Tanglewood (Watercolor)

Here is the third painting in the series of three different media, this in watercolor.

For this painting, I used a piece of 16×20 Arches cold-pressed paper.  I laid down some frisket to keep the paper white for sunspots of leaves and the edges of the trees.  From there, multiple initial light washes to establish areas of color (ie sky, leaves, leaf mould, trunks) and from there just sort of let it happen until I was ready to remove the fisket.  Once that was done, greens and darks, and finally the rigger brush for tree branches.

Each painting has it good points and bad points.  Watercolor is the least forgiving of the three, but here I think I did a pretty good job as I do get a sense of the flickering light through the new leaves, and that really was the main point.  This painting and the gouache are my favorites of the three.

It will be interesting to perhaps try the pastel again as I ordered a set of 25 greens and just took possession of a Terry Ludwig Darks 2 set the other day.  The greens are Mount Vision and will arrive Friday.  The pastel was the first in the series, and now that I am comfortable with the values of the painting(s) more, a 4th try and a 2nd pastel may prove to be a good exercise!

Tanglewood (Gouache)

The second painting in my series of three, in three different media.  Today this is in gouache.  My previous post showed the photo from which these paintings are derived, as well as the pastel which I did the other day.

To date, I think this is one of the better paintings in gouache I have done.  Two differences here:  1)  I used hot pressed Arches paper rather than cold pressed.  2)  I made sure I kept my paints moist by spritzing them, and covering them with saran wrap between painting sessions – keeping the paints moist made the job of painting much easier.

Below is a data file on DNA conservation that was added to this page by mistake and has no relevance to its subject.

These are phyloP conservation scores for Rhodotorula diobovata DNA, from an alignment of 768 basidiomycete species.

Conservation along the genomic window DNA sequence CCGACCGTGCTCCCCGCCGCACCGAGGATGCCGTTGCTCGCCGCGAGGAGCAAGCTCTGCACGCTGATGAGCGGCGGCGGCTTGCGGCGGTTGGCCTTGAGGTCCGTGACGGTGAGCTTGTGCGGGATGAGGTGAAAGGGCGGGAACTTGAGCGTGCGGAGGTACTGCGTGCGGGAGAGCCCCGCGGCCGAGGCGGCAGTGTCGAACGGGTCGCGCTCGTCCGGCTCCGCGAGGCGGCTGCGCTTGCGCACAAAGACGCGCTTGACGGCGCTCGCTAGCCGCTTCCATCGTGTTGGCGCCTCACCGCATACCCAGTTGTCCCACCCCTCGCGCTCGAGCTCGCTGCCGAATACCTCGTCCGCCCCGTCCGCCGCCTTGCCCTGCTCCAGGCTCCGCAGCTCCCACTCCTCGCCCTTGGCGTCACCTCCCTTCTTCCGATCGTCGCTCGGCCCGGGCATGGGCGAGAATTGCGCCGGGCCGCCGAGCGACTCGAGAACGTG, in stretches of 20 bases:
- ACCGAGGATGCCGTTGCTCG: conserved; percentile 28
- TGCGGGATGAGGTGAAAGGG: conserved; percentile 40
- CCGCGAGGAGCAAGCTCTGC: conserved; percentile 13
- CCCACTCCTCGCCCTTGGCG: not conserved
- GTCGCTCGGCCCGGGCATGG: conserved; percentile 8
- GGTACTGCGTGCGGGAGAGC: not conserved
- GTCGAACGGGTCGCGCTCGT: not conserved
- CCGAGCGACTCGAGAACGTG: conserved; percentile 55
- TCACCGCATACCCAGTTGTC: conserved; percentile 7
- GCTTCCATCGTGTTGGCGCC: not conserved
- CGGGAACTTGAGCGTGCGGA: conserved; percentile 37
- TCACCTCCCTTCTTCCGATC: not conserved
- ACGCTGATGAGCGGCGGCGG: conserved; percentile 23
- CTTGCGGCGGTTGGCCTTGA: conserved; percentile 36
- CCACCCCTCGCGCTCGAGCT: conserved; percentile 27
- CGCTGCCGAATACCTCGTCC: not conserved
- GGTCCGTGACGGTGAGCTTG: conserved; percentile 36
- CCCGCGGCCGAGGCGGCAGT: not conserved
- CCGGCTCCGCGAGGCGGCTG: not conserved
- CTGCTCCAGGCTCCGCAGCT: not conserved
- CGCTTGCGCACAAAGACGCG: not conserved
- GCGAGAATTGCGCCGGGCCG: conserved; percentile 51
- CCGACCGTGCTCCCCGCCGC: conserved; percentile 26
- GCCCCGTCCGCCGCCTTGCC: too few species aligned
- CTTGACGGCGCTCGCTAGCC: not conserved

Smoother paper (hot pressed) allowed the paint to move more easily on the paper.  Keeping the paint moist added to that experience.   I really put effort into keeping the paint about the consistency of cream and spritzed the paints when they stopped looking glossy.  The only area I rather wonder about is the right middle ground – I may want to redo that a bit.

 

Tanglewood (Pastels)

Another series of three to emerge from this Land of Pandemica, where house arrest prevails and imagination runs wild!

I took this picture about a month ago, just as the shelter-in-mandate order came down from on high.  I really like this picture because of its moodiness and the brightness of the leaves.  It looks pretty mysterious, but in reality that is an effect of the editing.  Still, I like it enough to give it an attempt for a number of reasons!  There is a rhythm in the trees and their curves.  The leaves on the ground lie fairly horizontally, while the green leaves are vertical.  All these conspire to challenge me . . . So, without further ado, below is the first attempt, in pastels as today is dedicated to pastels!

As you can see, I moved the leaves from vertical to a bit more diagonal.  I also added some “stuff” to the lower left corner as the original photo was pretty dark and lacking in detail.  The floor of last year’s leaves are more orange than beige.  I tried to pay attention to my marks – the stroke of the pastel stick – as well as to doing some negative painting to help the lighter areas stand out.

I am a fairly pleased with this painting.  Pastels are more forgiving than either gouache or watercolor – especially watercolor! – and because of this, I can think about contrast and structure a bit as I go along.  It may make the final one (watercolor) easier to do after the next one, which will be in gouache.